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About Heppner gazette-times. (Heppner, Or.) 1925-current | View Entire Issue (Jan. 5, 1939)
Heppner Gazette Times, Heppner, Oregon
Thursday, January 5, 1939
THE HEPPNER GAZETTE,
Established March 80, 1883:
THE HEPPNER TIMES,
Established November 18, 1897;
CONSOLIDATED FEBRUART 15. 1912
Published every Thursday morning by
CRAWFORD PUBLISHING COMPANY
and entered at the Post Office at Hepp
ner, Oregon, as second-class matter.
JASPER V. CRAWFORD, Editor
SPENCER CRAWFORD, Manager
One Year . $2.00
Three Years 6.00
Six Months 1.00
Three Months .75
Single Copies 05
Official Paper for Morrow Coanty
-i -v Member
PRESIDENT ROOSEVELT'S ad
dress yesterday on the state of
the union had a heartening effect
on business. Stocks and bonds ral
lied shortly afterward. Wheat, wool
and livestock all were strong as
quoted in the morning press, though
wheat is still too low to encourage
general selling at country points.
Probably what congress saw in
the president's message were con
cessions. to modify legislation that
has proved drastic. His assertions
about continued government spend
ing to make the United States an
80-billion-dollar nation probably
were not so alarming when ' these
were qualified in his assertion that
all spending must be guarded to see
that no unnecessary expenditures go
into unproductive enterprise.
These assertions of the president
along with his defiance to dictators
and appeal for safeguarding democ
racy as it is known in this country,
point the way for congress to act
intelligently. For, while flavored by
political sagacity, the president's
message had a sound undertone. It
bodes well for progress in 1939.
It's a Boy
WHEN the doctor steps from the
delivery room and says, "Good
gracious, man, wipe that glum look
off your face. You haven't anything
; to feel bad about. You've got a fine
boy. Now, let's see you smile." Well,
when the doctor says that, Atlas'
burden immediately becomes Jupi-
! tor's realm, and where a few mo
ments before there is only a vast
void of black despair, the sun shines,
the- birds sing and beautiful flowers
' bloom in profusion.
. The few "ya-a's" feebly emanat
ing through the closed heavy door
before the doctor makes his ap
pearance, in themselves are but
alight reassurance; but when the
medico, sole bulwark of the dad's
hopes against dire disaster, brings
forth the little fella and also says
. everything inside is fine, then trans
formation of the world is complete.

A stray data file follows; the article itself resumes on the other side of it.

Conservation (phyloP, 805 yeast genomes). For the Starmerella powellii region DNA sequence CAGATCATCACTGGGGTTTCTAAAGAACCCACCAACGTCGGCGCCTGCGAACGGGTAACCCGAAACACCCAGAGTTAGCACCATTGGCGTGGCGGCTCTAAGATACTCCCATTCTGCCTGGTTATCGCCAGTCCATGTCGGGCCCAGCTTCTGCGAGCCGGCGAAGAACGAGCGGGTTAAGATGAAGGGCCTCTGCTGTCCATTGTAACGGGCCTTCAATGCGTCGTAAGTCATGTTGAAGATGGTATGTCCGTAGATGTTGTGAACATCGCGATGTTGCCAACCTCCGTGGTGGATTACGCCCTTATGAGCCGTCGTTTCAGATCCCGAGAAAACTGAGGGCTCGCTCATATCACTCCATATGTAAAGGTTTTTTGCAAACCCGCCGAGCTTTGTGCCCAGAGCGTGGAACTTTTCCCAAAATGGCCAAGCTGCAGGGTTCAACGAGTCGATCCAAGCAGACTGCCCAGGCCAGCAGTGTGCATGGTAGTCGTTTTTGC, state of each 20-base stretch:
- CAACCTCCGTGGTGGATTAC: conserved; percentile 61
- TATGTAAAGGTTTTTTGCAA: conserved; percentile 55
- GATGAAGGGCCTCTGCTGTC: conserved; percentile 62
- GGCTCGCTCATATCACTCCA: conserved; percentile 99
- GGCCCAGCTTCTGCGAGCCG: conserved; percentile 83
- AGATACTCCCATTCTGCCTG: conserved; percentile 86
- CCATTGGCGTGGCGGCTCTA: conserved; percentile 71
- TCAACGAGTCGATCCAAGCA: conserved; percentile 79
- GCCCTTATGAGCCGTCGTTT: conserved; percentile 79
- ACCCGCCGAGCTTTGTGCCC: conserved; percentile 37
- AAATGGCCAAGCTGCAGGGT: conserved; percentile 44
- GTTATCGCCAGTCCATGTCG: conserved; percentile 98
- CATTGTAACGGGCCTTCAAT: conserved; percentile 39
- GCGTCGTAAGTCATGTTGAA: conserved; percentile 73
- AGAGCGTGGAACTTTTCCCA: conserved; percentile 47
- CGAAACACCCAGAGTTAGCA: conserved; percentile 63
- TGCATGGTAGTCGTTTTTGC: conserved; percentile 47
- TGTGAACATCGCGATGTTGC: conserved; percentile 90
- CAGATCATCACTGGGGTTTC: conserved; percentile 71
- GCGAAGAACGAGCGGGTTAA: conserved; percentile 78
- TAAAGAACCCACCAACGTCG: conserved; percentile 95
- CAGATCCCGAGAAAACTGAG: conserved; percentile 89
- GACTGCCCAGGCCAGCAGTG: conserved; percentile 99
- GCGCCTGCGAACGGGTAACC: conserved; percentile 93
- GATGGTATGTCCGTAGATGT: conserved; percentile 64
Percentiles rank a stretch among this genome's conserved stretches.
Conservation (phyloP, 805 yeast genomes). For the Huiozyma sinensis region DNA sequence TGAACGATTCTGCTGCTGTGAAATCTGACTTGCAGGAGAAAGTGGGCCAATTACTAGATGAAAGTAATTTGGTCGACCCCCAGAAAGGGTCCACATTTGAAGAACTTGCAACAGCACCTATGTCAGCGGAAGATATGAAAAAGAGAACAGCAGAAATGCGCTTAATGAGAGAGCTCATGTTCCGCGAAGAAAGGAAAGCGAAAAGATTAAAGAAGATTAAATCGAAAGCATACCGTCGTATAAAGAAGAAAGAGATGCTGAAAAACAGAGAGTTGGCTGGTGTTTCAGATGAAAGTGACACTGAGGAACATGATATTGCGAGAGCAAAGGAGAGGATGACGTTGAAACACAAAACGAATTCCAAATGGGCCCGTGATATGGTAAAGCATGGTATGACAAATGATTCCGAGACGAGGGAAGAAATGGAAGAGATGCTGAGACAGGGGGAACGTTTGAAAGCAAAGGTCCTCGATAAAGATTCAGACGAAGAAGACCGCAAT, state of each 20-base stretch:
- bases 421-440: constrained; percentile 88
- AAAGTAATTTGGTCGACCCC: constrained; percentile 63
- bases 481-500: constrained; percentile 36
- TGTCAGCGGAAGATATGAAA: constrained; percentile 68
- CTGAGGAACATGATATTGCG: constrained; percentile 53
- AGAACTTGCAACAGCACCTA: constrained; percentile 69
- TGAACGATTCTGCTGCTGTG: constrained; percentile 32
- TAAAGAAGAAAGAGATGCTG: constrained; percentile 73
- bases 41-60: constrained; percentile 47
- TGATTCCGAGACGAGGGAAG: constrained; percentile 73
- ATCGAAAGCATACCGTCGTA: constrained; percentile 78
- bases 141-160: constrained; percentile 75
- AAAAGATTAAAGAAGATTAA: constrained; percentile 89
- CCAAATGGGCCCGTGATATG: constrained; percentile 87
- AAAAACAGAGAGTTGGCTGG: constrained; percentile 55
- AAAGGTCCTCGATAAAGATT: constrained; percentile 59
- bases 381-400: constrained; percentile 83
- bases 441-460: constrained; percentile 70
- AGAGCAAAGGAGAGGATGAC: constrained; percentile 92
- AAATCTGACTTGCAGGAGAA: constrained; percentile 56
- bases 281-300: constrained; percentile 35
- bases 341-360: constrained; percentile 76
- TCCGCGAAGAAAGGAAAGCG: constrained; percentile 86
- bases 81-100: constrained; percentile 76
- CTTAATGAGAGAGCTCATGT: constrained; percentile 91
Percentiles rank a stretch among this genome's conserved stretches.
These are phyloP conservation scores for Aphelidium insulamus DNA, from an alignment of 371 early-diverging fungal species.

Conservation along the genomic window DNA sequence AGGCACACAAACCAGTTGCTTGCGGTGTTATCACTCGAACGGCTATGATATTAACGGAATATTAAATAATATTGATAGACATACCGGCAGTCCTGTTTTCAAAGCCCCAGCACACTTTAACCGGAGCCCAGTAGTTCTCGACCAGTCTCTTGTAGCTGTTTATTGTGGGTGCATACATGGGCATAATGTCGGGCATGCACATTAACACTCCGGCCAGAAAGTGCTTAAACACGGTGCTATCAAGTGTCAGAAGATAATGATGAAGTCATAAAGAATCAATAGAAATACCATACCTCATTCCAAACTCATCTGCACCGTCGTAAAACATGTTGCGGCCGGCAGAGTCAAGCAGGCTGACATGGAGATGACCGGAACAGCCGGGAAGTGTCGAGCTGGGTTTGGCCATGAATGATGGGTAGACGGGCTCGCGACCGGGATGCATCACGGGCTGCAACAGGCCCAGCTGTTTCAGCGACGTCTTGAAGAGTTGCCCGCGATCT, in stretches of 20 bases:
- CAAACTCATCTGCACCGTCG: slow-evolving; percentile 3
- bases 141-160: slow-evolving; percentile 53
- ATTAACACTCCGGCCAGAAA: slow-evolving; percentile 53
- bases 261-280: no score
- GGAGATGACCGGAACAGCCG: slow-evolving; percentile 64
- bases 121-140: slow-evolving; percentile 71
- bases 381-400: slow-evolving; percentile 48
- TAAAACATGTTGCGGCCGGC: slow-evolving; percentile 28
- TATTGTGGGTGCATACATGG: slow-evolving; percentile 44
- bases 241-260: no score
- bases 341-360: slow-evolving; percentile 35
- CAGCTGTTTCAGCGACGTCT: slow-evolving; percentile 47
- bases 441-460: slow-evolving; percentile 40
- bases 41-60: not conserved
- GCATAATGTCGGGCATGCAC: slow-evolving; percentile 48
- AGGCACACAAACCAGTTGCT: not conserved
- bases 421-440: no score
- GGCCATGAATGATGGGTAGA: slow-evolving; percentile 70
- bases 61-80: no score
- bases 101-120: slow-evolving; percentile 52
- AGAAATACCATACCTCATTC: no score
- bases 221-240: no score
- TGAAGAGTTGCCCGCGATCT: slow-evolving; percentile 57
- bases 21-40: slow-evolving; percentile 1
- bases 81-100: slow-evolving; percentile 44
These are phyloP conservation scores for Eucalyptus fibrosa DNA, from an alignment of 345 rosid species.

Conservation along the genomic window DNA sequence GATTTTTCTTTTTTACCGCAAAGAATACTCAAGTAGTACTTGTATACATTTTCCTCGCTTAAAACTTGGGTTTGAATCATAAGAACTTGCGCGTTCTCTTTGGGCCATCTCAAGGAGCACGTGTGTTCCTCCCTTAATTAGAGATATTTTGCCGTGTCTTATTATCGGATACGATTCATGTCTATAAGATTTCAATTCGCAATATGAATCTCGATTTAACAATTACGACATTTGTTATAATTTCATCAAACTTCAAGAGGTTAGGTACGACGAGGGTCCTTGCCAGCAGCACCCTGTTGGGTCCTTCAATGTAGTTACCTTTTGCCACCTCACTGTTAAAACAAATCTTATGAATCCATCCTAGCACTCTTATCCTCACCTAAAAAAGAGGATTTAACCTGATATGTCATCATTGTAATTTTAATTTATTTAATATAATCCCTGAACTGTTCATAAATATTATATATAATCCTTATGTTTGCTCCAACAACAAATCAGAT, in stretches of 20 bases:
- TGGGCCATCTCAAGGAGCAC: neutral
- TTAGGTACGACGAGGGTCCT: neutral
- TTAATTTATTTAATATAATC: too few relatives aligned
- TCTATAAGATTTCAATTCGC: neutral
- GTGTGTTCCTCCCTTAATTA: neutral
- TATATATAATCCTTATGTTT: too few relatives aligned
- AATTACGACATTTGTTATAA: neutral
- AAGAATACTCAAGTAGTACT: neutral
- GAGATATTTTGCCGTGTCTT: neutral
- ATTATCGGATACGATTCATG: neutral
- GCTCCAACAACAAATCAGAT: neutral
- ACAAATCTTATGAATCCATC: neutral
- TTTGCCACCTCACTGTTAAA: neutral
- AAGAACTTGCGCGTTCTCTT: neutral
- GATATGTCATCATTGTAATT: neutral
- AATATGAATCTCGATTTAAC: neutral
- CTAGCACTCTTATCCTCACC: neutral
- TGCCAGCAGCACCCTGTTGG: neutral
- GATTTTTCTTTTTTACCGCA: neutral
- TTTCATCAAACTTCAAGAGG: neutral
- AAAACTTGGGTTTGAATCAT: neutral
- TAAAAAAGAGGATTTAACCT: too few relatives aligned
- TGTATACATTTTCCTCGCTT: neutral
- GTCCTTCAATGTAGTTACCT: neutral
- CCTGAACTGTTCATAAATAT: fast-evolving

Of course, this is not news to the
many papas who have had their first
baby, and it is probably far from
enlightening to the many more who
have yet to go through the exper
ience, but the editor feels it is hard
ly fair to Gazette Times readers not
. to let them know what is behind
, any oversights or other unusual oc
currences that may appear in this
For instance, should you start
reading something like this: "The
John Does plan an extensive trip in
the spring on which they will visit
Ike world fairs at San Francisco
didn't that nurse say he was per
fect in every respect. Let's see, what
was I telling about? Oh yes, the John
Does. They're taking a trip. Where
to? I got them to San Francisco.
They're going to the world fairs at
Saa Francisco and where is there
' going to be another world's fair?
New York, of course." Well should
you start reading something like
that in the news columns, please ex
cuse. For, if there's anything more
confounding than having a burglar
i the basement (we've just read
about that), it's having a little
stranger in the family with whom so
far you have gained acquaintance
only through screened glass windows
and such bits of news as bustling
nurse or a tickled mother may impart.
No matter how much stoicism a
fellow may have his mind made up
to, when the stork appears over the
horizon he begins to lose his grip.
With the mother alone quite calm
about it all, an eternity elapses be
fore the hospital is reached. Then,
on presenting the reservation slip
at one maternity department where
the stork's destination is nicely ar
ranged,' and then finding that the
long-legged bird is scheduled to land
in another department, the grip
fast slackens. The transfer is made,
with the bird fluttering close, and
by the time the doctor arrives after
a couple more eternities, there is
about as little stoicism left in a fel
low as might be found in a scraggly
tomcat at a convention of bulldogs.
But now if you hear anything pop
when you come into the editor's
sanctum, you may be forewarned.
It is just one of the buttons from
the chest of his vest hitting against
the wall several feet away. Of course
we think the presidency will be too
small a job for the young fella when
he grows up, but we'll be satisfied if
he turns out to be the kind of an
editor we would like to be.
Brother of Irrigori
Man Dies in East
By MRS. W. C. ISOM
Mr. and Mrs. Henry Phelps ' left
the last of the week for Colorado in
response to a message that his bro
ther was severely injured by a cir